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NCCOS and BOEM Publish Wind Energy Area Ecological Assessment

Published on: 03/03/2016
Research Area(s): Marine Spatial Ecology
Primary Contact(s): chris.taylor@noaa.gov

A report published by NCCOS and the Bureau of Ocean Energy Management (BOEM) provides the most comprehensive ecological study of an offshore Wind Energy Area (WEA) near Wilmington, NC. The Outer Continental Shelf located off of North Carolina has some of the best conditions to support offshore wind energy in the southeast U.S., according to the BOEM. Because of the potential for cumulative impacts to sensitive marine ecosystems as a result of the construction or operation of offshore energy facilities, BOEM commissioned an assessment of the natural resources of one of three areas of interest in NC, the Wilmington East WEA.

NC BOEM report cover

The report provides a map of the entire WEA that identifies hardbottom essential fish habitat and maritime cultural resources. The findings were used by BOEM to reduce the size and boundaries of the original area of interest to the WEA and exclude some of the largest clusters of hardbottom rocky reefs in the area. Read more about the project in the storymap.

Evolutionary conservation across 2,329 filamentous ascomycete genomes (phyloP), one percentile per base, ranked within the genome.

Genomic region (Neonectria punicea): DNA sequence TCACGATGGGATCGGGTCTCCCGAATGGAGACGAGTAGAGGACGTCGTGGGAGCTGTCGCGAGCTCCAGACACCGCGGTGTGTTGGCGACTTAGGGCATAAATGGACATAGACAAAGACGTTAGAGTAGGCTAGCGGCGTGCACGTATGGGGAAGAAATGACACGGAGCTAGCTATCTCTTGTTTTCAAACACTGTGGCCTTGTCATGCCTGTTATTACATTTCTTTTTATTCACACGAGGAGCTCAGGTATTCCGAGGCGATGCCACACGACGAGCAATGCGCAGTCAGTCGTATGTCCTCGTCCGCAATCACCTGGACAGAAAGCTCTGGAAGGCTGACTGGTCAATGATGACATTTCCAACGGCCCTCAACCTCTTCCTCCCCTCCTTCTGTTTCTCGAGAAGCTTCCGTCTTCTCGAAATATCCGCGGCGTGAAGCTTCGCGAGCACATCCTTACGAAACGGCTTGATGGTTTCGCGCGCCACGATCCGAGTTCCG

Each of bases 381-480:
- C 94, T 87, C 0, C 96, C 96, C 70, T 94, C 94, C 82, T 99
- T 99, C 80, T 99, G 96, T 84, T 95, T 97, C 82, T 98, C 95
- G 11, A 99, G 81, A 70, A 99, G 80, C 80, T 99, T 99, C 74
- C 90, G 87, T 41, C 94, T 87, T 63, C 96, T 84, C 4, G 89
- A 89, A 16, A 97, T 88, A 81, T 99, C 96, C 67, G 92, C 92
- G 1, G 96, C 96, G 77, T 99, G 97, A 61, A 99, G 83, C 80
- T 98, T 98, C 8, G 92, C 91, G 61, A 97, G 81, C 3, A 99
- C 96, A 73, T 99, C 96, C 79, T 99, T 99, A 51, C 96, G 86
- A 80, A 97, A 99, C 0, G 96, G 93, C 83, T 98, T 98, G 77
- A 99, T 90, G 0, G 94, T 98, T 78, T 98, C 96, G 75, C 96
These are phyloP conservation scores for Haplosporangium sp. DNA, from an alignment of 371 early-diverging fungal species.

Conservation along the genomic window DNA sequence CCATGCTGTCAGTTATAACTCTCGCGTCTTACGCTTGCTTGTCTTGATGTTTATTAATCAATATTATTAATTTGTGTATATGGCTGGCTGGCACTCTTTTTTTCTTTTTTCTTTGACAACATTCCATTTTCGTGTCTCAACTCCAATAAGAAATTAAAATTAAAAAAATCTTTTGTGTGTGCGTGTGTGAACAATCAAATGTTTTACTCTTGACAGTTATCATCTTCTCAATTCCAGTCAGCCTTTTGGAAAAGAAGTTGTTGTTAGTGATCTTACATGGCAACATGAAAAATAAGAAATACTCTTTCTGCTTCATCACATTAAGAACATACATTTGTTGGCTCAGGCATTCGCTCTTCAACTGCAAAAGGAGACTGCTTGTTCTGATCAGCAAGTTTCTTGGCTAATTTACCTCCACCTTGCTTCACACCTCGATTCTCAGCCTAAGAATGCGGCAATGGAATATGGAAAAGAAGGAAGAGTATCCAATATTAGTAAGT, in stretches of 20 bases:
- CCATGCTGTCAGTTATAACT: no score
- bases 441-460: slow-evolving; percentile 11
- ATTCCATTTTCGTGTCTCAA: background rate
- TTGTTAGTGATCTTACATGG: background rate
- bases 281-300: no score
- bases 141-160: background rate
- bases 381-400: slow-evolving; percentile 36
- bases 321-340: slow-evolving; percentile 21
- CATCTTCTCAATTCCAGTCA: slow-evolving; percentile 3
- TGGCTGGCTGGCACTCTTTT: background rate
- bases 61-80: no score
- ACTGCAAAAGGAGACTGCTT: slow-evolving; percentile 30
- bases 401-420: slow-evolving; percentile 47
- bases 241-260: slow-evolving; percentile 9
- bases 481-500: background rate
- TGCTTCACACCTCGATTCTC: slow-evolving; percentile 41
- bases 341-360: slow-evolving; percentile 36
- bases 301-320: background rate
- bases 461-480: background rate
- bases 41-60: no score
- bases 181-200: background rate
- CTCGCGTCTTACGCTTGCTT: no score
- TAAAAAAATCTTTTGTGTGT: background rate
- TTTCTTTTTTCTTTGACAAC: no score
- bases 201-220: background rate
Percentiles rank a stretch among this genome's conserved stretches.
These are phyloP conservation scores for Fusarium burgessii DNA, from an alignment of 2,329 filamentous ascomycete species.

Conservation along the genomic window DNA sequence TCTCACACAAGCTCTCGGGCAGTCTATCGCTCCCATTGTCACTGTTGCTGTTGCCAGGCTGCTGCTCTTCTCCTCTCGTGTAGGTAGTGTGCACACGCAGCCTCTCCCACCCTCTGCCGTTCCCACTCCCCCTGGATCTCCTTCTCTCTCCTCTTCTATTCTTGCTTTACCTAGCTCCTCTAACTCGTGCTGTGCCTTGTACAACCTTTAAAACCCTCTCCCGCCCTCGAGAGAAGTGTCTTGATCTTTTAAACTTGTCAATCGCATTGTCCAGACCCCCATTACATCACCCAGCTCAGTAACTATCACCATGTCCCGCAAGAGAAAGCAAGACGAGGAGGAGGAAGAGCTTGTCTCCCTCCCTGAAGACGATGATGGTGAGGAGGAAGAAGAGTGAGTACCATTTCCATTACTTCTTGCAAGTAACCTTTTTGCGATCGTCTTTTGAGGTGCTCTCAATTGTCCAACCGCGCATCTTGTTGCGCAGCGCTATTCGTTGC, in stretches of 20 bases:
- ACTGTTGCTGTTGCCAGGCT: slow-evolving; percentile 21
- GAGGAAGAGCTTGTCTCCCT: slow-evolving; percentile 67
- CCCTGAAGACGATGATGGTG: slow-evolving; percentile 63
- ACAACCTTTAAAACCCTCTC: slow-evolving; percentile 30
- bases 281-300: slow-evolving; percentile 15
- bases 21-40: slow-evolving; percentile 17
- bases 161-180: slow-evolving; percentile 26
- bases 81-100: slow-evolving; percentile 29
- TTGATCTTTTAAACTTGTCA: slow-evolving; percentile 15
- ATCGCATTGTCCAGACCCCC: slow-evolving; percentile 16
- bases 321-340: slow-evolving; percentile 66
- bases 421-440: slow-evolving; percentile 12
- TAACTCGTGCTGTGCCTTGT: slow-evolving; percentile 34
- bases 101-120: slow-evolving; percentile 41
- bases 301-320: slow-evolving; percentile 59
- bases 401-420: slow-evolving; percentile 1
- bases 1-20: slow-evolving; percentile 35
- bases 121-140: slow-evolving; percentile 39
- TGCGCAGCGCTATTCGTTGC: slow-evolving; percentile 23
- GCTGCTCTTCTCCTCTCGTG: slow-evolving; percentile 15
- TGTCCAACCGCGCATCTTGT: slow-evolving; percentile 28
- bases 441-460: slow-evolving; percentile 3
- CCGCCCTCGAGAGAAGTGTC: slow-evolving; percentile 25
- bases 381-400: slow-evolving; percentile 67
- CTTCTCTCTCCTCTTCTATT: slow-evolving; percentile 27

Included in the report are a complete description of the sea floor surface geology and a baseline assessment of benthic biological communities and habitat use by fish assemblages of hardbottom habitats in the Wilmington-East Wind Energy Area. Maps with acoustic imagery from intensive seafloor mapping that characterize and delineate the distribution of different hardbottom habitats (rocky reef ledges, mixed hardbottom rubble, low-relief pavement, shipwrecks and artificial reefs) are used to display all of the data collected and processed to inform future siting of turbines within the WEA.

Modern hydrographic survey methods were used over two years and four research cruises to complete the coverage of the Wilmington-East WEA. Fishery echosounders were used to remotely sense and map the distribution and density of fish in the area. The new seafloor imagery and acoustically-derived fish density maps were used to identify and delineate natural hardbottom habitats and shipwrecks. A rigorous diver visual assessment was conducted on those habitats to describe the benthic and fish communities, the seasonal changes in communities, and potential influences of sand and sediment movement around the hardbottom habitats. Watch an informative video on how our work will be used by BOEM in potential wind farm development.

The research was conducted under cooperative and inter-agency agreements between BOEM, NCCOS, University of North Carolina Institute of Marine Sciences, Geodynamics Group, LLC, University of North Carolina at Wilmington

For more information read the project page or contact Chris Taylor.

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